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>Date: Tue, 11 Sep 2001 23:21:27 -0400
> Mike Linksvayer <firstname.lastname@example.org> email@example.com Re: TERRORISM: looking for solutionsReply-To: firstname.lastname@example.org
>On Tue, Sep 11, 2001 at 09:07:07AM -0700, Robert J. Bradbury wrote:
>> So, in memory of today's sad events I would like to challenge the
>> members of the Extropian community to think long and hard about
>> what ways might be used to create innovative solutions to
>> terrorism that would increase trustability and personal security
>> without imposing restrictions on freedoms (in other words, please,
>> please lets not make it a debate about guns).
>I don't know that there's anything particularly innovative about
>these two ideas (and one involves guns, sort of), but anyway:
>* Arm and train all flight crew in antiterrorism measures. If the
> entire crew has handguns, you'll need a large number of terrorists
> to hijack a flight. The political hurdles facing this policy
> should be relatively low, as we're not talking about arming
> private individuals, rather airline employees, who would only be
> armed while on duty.
We would have to get rid of curvy ditsy stews and instead have martial arts and weapons specialists who could not only pack and use their pieces, but also keep them if several people tried to take one away and use it - which brings to mind the other problem. Bullets flying around a pressurized aircraft with windows, containing thousands of pounds of fuel, and depending upon functioning electronic systems to keep it flying under control, just doesn't sound healthy, either. I would be more in favor of installing those low-power x-rays that can distally body-search people, perhaps programmed with software that would recognize knifelike and gunlike shapes, even if they are constructed with plastic to circumvent metal detectors.
>* Make the cockpit, and perhaps the entire plane transparent to
> the outside world in realtime: audio and perhaps other feeds
> would be continuously be sent to the ground. Any abnormality
> detected would immediately alert human monitors, who could take
> appropriate action, from negotiation to shooting the plane down.
> In the worst case, where the terrorists still succeded in some
> fashion, we'd at least have a wealth of information about what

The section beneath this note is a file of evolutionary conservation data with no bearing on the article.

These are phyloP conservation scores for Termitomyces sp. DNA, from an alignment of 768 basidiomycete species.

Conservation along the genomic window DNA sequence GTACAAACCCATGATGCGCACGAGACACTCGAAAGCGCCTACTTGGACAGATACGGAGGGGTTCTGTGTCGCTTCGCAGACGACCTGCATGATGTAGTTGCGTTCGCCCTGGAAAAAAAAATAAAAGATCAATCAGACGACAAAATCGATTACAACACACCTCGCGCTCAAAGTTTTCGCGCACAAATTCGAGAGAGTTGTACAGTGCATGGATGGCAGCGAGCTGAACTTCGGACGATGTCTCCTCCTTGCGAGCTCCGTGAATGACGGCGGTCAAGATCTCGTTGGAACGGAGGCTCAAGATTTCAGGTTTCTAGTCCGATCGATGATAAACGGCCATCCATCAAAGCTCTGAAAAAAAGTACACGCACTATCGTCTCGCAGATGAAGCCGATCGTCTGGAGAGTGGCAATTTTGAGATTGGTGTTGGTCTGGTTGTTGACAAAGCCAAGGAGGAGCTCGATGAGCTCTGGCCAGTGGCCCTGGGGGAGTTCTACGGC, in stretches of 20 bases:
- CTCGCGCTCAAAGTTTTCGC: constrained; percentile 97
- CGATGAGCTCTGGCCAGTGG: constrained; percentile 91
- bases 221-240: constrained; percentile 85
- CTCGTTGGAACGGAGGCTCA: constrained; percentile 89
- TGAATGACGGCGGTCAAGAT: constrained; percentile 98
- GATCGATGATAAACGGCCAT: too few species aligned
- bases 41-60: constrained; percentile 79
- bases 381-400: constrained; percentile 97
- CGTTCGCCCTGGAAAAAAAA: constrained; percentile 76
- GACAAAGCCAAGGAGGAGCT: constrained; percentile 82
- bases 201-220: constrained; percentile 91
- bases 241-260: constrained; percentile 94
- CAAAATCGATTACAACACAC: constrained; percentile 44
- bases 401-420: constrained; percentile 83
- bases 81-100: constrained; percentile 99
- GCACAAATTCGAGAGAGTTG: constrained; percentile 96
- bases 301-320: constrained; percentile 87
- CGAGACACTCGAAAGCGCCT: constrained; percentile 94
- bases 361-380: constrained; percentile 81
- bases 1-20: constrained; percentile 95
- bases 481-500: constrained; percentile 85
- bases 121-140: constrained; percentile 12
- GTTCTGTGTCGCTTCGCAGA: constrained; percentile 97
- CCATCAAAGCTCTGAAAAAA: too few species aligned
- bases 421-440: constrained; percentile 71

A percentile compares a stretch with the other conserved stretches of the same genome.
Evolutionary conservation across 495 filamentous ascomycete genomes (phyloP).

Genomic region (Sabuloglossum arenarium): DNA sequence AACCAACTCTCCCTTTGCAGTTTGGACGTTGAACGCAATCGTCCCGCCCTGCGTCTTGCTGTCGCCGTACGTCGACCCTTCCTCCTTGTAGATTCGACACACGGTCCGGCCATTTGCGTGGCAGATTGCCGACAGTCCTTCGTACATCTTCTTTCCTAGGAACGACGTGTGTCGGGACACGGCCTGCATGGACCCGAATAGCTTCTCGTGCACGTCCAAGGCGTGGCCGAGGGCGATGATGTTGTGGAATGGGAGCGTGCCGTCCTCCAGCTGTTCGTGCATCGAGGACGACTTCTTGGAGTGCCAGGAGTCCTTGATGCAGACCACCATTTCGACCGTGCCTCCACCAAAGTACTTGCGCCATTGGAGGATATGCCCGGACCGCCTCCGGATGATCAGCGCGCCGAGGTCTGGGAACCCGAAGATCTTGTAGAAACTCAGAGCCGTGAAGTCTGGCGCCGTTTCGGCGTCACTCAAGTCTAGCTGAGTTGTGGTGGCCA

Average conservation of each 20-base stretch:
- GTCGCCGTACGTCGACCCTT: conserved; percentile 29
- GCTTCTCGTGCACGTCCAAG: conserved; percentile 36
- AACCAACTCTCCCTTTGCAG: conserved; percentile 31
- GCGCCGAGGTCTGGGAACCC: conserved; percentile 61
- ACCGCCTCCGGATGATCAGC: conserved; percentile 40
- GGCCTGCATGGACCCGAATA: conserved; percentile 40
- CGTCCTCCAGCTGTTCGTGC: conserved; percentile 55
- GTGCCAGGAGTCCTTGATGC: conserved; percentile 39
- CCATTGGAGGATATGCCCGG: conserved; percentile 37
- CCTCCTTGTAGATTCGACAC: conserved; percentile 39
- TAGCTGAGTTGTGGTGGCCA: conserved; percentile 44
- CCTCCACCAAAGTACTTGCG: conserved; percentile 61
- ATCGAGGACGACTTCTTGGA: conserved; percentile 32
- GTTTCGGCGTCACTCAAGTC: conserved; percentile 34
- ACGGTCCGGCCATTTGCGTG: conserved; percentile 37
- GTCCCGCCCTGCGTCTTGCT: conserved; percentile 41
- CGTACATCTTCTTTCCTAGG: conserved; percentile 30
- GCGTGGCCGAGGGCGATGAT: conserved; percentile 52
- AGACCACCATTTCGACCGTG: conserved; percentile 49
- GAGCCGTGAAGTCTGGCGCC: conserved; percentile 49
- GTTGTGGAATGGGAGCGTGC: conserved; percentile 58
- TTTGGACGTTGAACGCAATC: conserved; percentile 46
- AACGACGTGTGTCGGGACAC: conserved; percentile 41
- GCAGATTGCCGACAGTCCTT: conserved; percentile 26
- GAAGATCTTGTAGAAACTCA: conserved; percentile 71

> happended and who did it, much more than we have now from a few
> chance cell calls. I'm not generally a fan of surveilance,
> but I think privacy issues are of less concern on a plane since
> you're already identified and subject to search, and if applied
> only to the cockpit, only the privacy of airline employees would
> be compromised, not that of private individuals/passengers.
What about installing a bomb aboard each aircraft, detonatable only from the ground by a beamed coded security key different for each plane and changed every few days, as we changed our IFF security keys in the military? Would you feel comfortable flying such a plane, realizing that such a device would only be used in the event of a hijacking with overheard plans for crashing it into targets, thus insuring your demise anyway? I would. It reminds me of the electronic countermeasures we used in my days as a suicide jockey in H-2 Seasprites in the '70's. Covert sources obtained for us the frequencies, pulse repetition frequencies, and waveforms of radars for each potentially hostile aircraft, ship, sub and ordnance (missile). The idea was to doppler and triangulate the source, calculate when it was in receive mode, and then send out a megapulse that would fry its crystals, thus blinding it. If the signal was from fired ordnance, however, we had another switch, that would ma!
ke our heo electronically ten miles wide to the missile, homing it in on us instead of the ship from which we flew our antisub missions. We were given no survival gear, and we knew that there was only about 300 miles worth of fuel in the helo, so the choice was between dying sooner and saving the ship's crew, and dying a little later after the crew died.
>Note: although I fly somewhat regularly, I'm completely ignorant
>of airline operations, so I suspect the above ideas are unworkable
>for reasons I'm unaware of.
>I've also barley followed the transparency and gun debates here,
>but the above made a "solution" to both pop into my head: Everyone
>has a choice between being armed and privacy. Anyone may be armed
>(broadly speaking -- include guns, weapons of mass destruction)
>but while armed, they must be completely transparent/monitorable
>in realtime. I don't advocate this policy and see many obvious
>problems, but it could make an interesting story.
It's important that the flight data and cockpit recorders be reengineered so that they are powered by an energy source that is not interruptable by the simple popping of a few circuit breakers, as is now the case, and that continuous radio broadcast (with perhaps video feed also from a hidden camera in case of signing terrorists) be also installed with similarly uninterruptable power sources, to giveground personnel the info they would need to make the terrible decision to down a rogue (hijacked) aircraft.
> Mike Linksvayer
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